In the early 1930s, two young men began to assume responsibilities well beyond their hired roles as animators for Universal Pictures. The better known of these two, Tex Avery, left the studio in 1935 to achieve lasting fame for his work at Warner Bros. and MGM. The other, Manuel Moreno, stayed with Walter Lantz and deserves more recognition for his many contributions to the Universal cartoons during that decade.
As Lantz increasingly became the managing producer for the Oswald series and less available to direct, it was Moreno who filled the gap with his talent and prodigious work. His creative stamp on the evolving complexion of these cartoons was huge. He redesigned Oswald as a cute white rabbit to follow the Disney trend. He also quietly assumed the mantle of director over the unit that was reporting to Lantz and then later for the entire department.
Moreno modernized the animation and visual style of the cartoons and even launched his own series for Universal starring three monkeys named Meany, Miny, Moe. These were bustling with irreverent humor, but Lantz was constrained by the pragmatic budgets that he embraced to survive. Under the weight of growing financial troubles, Lantz was charting a different course than Disney. A series with three main characters was a costly extravagance and the series was shortly ended. Meanwhile, Disney was forging ahead with Snow White and the Seven Dwarfs.
Turbulence swirled at Universal during this period. Tex Avery left under strained conditions, as did the co-producer of the Oswald series, Bill Nolan. By the latter half of the 1930s there was a palpable sense that the Oswald staff was sinking on a rickety ship. As top talent maneuvered for work at other studios, it frayed a gentlemen’s agreement among the animation studio bosses. These producers may have balked at the inflationary costs of a revolving workforce, yet they were happy to poach some of Lantz’s best artists.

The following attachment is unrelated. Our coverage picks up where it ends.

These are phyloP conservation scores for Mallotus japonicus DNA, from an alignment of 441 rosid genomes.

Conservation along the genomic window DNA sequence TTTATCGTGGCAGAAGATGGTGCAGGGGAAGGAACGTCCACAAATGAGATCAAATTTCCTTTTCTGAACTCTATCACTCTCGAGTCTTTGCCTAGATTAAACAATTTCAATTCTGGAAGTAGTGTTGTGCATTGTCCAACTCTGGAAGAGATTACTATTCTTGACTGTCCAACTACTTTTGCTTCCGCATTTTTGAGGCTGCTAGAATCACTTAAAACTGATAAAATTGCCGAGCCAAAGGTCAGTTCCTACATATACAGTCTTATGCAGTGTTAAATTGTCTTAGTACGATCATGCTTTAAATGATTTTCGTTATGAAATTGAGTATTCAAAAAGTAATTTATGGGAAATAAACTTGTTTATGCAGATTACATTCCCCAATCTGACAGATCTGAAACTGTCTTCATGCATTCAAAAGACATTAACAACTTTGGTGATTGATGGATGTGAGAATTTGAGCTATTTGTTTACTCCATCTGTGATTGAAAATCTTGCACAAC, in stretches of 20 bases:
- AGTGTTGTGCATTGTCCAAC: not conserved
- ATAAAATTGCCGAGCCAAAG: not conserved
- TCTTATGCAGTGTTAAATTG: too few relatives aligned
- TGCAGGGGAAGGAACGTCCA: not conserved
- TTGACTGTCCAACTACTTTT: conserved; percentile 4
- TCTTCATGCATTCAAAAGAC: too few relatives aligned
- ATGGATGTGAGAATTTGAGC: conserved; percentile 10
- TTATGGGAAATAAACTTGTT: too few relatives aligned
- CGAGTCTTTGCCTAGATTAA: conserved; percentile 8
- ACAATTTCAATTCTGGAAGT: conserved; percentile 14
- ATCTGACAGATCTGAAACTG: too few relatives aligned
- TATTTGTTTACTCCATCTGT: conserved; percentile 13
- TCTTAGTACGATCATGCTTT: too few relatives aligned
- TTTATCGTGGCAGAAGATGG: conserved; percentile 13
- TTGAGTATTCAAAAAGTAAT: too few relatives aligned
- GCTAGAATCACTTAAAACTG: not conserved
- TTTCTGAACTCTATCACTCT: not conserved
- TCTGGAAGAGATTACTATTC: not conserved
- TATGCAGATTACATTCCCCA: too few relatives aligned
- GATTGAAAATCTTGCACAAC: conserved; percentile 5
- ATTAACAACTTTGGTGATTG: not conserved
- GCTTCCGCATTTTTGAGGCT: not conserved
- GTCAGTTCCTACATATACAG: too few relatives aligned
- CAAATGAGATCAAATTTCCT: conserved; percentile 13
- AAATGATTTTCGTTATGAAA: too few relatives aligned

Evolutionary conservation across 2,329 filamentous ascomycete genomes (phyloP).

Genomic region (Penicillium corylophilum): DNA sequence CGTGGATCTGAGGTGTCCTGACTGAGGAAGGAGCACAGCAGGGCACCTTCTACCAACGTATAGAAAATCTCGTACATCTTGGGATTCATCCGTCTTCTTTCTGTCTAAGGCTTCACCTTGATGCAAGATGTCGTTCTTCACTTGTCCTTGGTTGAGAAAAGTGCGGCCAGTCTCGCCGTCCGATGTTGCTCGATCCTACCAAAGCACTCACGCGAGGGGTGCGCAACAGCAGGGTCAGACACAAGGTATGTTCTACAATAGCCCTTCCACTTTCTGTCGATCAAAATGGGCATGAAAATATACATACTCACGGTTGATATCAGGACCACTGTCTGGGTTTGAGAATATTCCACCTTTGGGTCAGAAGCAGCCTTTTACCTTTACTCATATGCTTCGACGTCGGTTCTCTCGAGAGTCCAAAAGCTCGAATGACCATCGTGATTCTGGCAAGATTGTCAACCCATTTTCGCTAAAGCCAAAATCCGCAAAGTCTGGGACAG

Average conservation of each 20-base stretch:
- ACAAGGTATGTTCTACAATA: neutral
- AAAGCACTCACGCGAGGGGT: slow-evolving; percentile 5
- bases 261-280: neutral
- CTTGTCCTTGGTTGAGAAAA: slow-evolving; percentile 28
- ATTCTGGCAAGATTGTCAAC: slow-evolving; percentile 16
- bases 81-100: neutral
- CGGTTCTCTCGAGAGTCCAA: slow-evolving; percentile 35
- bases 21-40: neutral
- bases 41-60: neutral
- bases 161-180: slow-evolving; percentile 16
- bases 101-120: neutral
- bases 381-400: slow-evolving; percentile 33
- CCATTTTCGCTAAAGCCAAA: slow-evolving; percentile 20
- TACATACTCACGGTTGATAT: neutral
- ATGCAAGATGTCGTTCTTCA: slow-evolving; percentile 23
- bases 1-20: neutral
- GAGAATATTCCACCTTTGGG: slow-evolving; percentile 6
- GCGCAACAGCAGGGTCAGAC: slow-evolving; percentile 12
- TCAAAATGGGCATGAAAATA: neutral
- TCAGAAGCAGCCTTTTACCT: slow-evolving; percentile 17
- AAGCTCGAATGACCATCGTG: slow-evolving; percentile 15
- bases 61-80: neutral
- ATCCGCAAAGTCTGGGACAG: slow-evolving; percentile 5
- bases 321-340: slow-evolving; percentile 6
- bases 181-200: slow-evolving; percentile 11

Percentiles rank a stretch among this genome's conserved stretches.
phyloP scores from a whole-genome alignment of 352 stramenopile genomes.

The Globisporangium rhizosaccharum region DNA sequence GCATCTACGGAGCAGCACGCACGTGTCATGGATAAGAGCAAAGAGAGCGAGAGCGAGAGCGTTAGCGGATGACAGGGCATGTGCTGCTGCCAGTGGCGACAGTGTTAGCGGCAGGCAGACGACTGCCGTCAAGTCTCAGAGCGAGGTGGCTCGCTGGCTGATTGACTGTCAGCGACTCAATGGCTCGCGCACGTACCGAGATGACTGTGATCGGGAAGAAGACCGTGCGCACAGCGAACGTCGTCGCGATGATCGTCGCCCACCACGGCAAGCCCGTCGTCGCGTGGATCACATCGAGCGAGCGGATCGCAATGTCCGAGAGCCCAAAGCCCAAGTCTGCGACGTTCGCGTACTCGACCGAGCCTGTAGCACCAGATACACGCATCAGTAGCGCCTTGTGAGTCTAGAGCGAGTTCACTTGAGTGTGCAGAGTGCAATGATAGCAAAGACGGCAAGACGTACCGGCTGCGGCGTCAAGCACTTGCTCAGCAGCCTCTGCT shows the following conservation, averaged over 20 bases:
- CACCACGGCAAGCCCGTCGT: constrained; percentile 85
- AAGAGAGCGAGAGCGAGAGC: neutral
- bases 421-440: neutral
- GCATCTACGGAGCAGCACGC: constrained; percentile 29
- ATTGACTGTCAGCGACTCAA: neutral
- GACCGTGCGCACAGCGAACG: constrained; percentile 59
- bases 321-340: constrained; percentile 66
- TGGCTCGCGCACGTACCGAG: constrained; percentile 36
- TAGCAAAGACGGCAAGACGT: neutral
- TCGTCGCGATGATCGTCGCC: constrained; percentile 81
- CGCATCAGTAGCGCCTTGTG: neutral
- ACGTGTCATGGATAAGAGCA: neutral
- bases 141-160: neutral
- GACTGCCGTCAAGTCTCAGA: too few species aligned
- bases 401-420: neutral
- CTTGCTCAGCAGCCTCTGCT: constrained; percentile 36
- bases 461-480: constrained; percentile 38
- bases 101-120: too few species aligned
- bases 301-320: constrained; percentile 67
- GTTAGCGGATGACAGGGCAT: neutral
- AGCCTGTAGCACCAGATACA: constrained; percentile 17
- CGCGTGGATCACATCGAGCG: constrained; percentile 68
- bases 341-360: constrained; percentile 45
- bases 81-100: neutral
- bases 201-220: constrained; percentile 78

Despite his usual gracious nature, this was a panicky time for Lantz. He was known to place calls to other studios to stave off some of these defections. To fill shortages, he also hired from these same competitors. As Lantz spent more of his time navigating the maze of Hollywood business tactics, he kept delegating more and more creative authority to the guy everyone called Manny.
When Walter faced new constraints, it was Manny who would innovate on the shop floor. New guys, especially from New York, often could not draw the newer, less geometric Oswald, so Moreno diverted scenes to a growing number of side characters, beginning the road to less appearances by the Lucky Rabbit in his own cartoons. Moreno created lots of model sheets at scaled sizes for animators to literally copy and he also drew key-poses within sequences to guide the artists along.
He was the designer of the major 1933 and 1935 character revisions, a compromise between the need for a contemporary look and practical drawbacks that existed, such as problems with animators drawing Oswald’s bulky pants. This was a period in the industry when all cartoons were generally performing well at theaters, so trends were optimistic enough for Lantz to cut an independent production deal with Universal in 1935—even though the Cartoon Dept. remained in place on the lot and the work continued there as if nothing had changed.
Despite never getting screen credit to acknowledge that he was effectively the supervising director, Moreno worked tirelessly to hold together the floor operation so Lantz could keep meeting the tight deadlines. As people moved to other studios, the word was out that Moreno was Lantz’s secret weapon—and it is was known that Lantz made some countermoves to keep it that way. Moreno stated that they got along wonderfully until mid-1937 when “he pulled a couple of fast ones.”